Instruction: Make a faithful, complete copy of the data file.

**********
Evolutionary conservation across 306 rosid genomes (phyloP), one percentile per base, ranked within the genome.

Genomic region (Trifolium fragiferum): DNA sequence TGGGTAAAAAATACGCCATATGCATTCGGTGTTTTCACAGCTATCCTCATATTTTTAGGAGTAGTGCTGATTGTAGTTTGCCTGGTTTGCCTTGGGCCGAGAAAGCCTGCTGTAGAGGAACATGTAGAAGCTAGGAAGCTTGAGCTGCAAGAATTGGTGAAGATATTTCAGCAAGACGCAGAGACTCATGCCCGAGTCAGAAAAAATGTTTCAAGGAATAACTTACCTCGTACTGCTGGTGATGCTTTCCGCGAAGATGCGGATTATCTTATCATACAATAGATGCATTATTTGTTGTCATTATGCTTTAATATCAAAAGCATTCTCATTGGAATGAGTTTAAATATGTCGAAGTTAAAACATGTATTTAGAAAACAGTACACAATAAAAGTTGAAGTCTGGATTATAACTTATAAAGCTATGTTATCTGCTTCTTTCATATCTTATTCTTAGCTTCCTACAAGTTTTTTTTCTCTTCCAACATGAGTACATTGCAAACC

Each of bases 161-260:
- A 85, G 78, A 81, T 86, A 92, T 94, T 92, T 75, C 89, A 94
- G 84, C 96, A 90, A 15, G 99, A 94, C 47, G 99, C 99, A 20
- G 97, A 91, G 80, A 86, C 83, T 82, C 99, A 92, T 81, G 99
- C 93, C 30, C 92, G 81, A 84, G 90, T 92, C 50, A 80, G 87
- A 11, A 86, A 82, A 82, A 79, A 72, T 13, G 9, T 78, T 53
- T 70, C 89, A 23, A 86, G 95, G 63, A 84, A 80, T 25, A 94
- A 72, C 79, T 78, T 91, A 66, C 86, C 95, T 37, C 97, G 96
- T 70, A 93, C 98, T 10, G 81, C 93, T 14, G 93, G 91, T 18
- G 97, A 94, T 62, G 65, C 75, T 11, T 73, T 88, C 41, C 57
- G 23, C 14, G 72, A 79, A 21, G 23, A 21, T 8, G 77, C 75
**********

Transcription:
Evolutionary conservation across 306 rosid genomes (phyloP), one percentile per base, ranked within the genome.

Genomic region (Trifolium fragiferum): DNA sequence TGGGTAAAAAATACGCCATATGCATTCGGTGTTTTCACAGCTATCCTCATATTTTTAGGAGTAGTGCTGATTGTAGTTTGCCTGGTTTGCCTTGGGCCGAGAAAGCCTGCTGTAGAGGAACATGTAGAAGCTAGGAAGCTTGAGCTGCAAGAATTGGTGAAGATATTTCAGCAAGACGCAGAGACTCATGCCCGAGTCAGAAAAAATGTTTCAAGGAATAACTTACCTCGTACTGCTGGTGATGCTTTCCGCGAAGATGCGGATTATCTTATCATACAATAGATGCATTATTTGTTGTCATTATGCTTTAATATCAAAAGCATTCTCATTGGAATGAGTTTAAATATGTCGAAGTTAAAACATGTATTTAGAAAACAGTACACAATAAAAGTTGAAGTCTGGATTATAACTTATAAAGCTATGTTATCTGCTTCTTTCATATCTTATTCTTAGCTTCCTACAAGTTTTTTTTCTCTTCCAACATGAGTACATTGCAAACC

Each of bases 161-260:
- A 85, G 78, A 81, T 86, A 92, T 94, T 92, T 75, C 89, A 94
- G 84, C 96, A 90, A 15, G 99, A 94, C 47, G 99, C 99, A 20
- G 97, A 91, G 80, A 86, C 83, T 82, C 99, A 92, T 81, G 99
- C 93, C 30, C 92, G 81, A 84, G 90, T 92, C 50, A 80, G 87
- A 11, A 86, A 82, A 82, A 79, A 72, T 13, G 9, T 78, T 53
- T 70, C 89, A 23, A 86, G 95, G 63, A 84, A 80, T 25, A 94
- A 72, C 79, T 78, T 91, A 66, C 86, C 95, T 37, C 97, G 96
- T 70, A 93, C 98, T 10, G 81, C 93, T 14, G 93, G 91, T 18
- G 97, A 94, T 62, G 65, C 75, T 11, T 73, T 88, C 41, C 57
- G 23, C 14, G 72, A 79, A 21, G 23, A 21, T 8, G 77, C 75